dc.description.abstractObjective: This study aims to investigate the following: 1) the association of social anxiety disorder with childhood parental loss and recent stressful life events; 2) the coexistence of social anxiety disorder and major depressive disorders (MDD); and 3) the impact of social anxiety disorder on medical conditions, obesity, health service utilization, and health-related quality of life. Design: Cross-sectional observational study. Setting: The National Epidemiologic Survey on Alcohol and Related Conditions (2001-2002), a national representative survey of the U.S. noninstitutionalized household population. Participants: 13,420 respondents aged 55 and above. Measurements: Social anxiety disorder was assessed using the Alcohol Use Disorder and Associated Disabilities Interview Schedule-DSM-IV Version (AUDADIS-IV). Demographic characteristics, psychosocial risk factors, psychiatric disorders, health-related quality of life, obesity, medical conditions, and health service utilization were measured. Results: The current and lifetime prevalence rates of specific phobia were found to be 1.83% and 3.50%, respectively. Multivariate analyses revealed that social anxiety disorder was more common among the younger age groups and those who reported stressful life events. In addition, MDD, specific phobia, and personality disorder were significantly related to social anxiety disorder. Lastly, after adjusting for other psychiatric comorbidities, the association of social anxiety disorder with health-related quality of life, medical condition, and health care service utilization became insignificant. Conclusion: The correlation between social anxiety disorder and MDD raises further questions about the nature of social anxiety disorder among older adults, but this study does not support the notion that this disorder has a strong impact on the quality of life in old age independent of other psychiatric comorbidities. © 2009 Elsevier B.V. All rights reserved.en_US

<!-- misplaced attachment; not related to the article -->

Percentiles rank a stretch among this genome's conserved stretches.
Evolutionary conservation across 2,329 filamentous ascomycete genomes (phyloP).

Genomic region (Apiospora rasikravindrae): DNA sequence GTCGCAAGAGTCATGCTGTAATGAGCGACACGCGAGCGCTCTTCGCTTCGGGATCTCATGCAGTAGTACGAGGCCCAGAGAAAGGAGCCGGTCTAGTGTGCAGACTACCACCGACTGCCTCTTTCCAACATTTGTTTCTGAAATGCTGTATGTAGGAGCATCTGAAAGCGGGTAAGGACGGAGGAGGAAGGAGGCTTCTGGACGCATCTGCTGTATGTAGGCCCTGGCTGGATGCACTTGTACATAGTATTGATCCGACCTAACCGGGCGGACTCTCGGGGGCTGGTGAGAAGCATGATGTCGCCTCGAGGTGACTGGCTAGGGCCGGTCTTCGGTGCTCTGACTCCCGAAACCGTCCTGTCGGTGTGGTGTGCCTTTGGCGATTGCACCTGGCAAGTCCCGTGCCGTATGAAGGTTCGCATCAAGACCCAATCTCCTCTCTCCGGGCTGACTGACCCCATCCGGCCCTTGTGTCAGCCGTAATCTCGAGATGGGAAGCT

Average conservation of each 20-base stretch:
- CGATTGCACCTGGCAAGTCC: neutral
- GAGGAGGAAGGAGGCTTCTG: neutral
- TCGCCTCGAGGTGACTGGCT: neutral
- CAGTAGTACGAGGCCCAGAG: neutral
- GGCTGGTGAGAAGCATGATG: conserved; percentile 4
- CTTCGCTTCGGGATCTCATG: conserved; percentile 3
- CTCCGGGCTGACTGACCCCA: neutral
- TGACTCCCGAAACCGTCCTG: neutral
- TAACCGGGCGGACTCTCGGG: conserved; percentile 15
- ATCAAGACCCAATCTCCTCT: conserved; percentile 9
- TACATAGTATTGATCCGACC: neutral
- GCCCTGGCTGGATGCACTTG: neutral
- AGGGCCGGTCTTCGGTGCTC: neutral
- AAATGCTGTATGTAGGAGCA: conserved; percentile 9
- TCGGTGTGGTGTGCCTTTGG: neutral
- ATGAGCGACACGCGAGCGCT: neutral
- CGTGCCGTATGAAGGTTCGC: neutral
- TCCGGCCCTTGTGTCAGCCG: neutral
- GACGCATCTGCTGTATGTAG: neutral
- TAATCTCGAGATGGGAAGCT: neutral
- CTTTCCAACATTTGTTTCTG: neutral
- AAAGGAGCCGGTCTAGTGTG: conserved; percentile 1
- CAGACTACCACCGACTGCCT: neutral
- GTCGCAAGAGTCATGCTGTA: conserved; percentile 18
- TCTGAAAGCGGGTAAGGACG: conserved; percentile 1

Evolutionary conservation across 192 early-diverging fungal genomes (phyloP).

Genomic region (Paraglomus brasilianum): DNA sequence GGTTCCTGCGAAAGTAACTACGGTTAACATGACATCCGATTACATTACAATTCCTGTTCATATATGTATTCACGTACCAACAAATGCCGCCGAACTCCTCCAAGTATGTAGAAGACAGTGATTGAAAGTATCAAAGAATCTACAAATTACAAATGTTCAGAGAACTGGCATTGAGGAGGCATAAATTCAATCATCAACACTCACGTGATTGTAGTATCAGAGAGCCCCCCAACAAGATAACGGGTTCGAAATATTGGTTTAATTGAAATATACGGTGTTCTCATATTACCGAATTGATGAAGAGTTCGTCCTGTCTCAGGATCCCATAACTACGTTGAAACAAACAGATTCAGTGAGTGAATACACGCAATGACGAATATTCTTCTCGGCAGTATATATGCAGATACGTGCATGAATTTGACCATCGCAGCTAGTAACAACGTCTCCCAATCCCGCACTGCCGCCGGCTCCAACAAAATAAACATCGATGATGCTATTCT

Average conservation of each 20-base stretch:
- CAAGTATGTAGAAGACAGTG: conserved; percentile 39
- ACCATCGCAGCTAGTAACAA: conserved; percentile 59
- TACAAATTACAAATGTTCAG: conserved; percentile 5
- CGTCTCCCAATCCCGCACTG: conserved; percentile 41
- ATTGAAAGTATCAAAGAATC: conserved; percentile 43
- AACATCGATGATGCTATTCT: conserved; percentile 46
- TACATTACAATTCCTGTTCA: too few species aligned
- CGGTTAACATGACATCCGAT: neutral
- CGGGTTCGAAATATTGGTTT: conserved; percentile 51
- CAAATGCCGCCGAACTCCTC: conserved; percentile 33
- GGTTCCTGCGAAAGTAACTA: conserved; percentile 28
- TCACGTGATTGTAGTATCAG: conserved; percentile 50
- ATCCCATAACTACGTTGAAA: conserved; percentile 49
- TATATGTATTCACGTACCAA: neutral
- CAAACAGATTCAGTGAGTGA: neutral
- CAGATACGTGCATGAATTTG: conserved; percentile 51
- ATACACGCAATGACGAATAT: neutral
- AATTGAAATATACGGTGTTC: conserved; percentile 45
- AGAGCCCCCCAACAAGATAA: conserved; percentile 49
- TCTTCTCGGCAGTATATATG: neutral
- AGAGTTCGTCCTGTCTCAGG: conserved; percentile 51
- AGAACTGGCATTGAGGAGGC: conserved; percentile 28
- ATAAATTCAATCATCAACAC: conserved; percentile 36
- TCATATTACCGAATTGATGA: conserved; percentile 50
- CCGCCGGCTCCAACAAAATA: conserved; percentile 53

dc.languageengen_US
dc.publisherElsevier BV. The Journal's web site is located at http://www.elsevier.com/locate/jaden_US
dc.relation.ispartofJournal of Affective Disordersen_US
dc.subject.meshAgeden_US
dc.subject.meshAged, 80 And Overen_US
dc.subject.meshChi-Square Distributionen_US
dc.subject.meshChild, Orphaned - Psychologyen_US
dc.subject.meshDepressive Disorder, Major - Complications - Epidemiologyen_US
dc.subject.meshFemaleen_US
dc.subject.meshHealth Statusen_US
dc.subject.meshHealth Surveysen_US
dc.subject.meshHumansen_US
dc.subject.meshLife Change Eventsen_US
dc.subject.meshLinear Modelsen_US
dc.subject.meshLogistic Modelsen_US
dc.subject.meshMaleen_US
dc.subject.meshMiddle Ageden_US
dc.subject.meshOdds Ratioen_US
dc.subject.meshPhobic Disorders - Complications - Epidemiology - Etiologyen_US
dc.subject.meshPrevalenceen_US
dc.subject.meshRegression Analysisen_US
dc.subject.meshUnited States - Epidemiologyen_US
dc.titleSocial anxiety disorder in older adults: Evidence from the National Epidemiologic Survey on alcohol and related conditionsen_US
dc.typeArticleen_US
dc.identifier.emailChou, KL: klchou@hku.hken_US
dc.identifier.authorityChou, KL=rp00583en_US
dc.description.naturelink_to_subscribed_fulltexten_US
dc.identifier.doi10.1016/j.jad.2009.04.002en_US
dc.identifier.pmid19394088en_US
dc.identifier.scopuseid_2-s2.0-70349775830en_US
dc.relation.referenceshttp://www.scopus.com/mlt/select.url?eid=2-s2.0-70349775830&selection=ref&src=s&origin=recordpageen_US
dc.identifier.volume119en_US
dc.identifier.issue1-3en_US
dc.identifier.spage76en_US
dc.identifier.epage83en_US
dc.identifier.isiWOS:000271760000011-
dc.publisher.placeNetherlandsen_US
dc.identifier.scopusauthoridChou, KL=7201905320en_US
dc.identifier.citeulike4714566-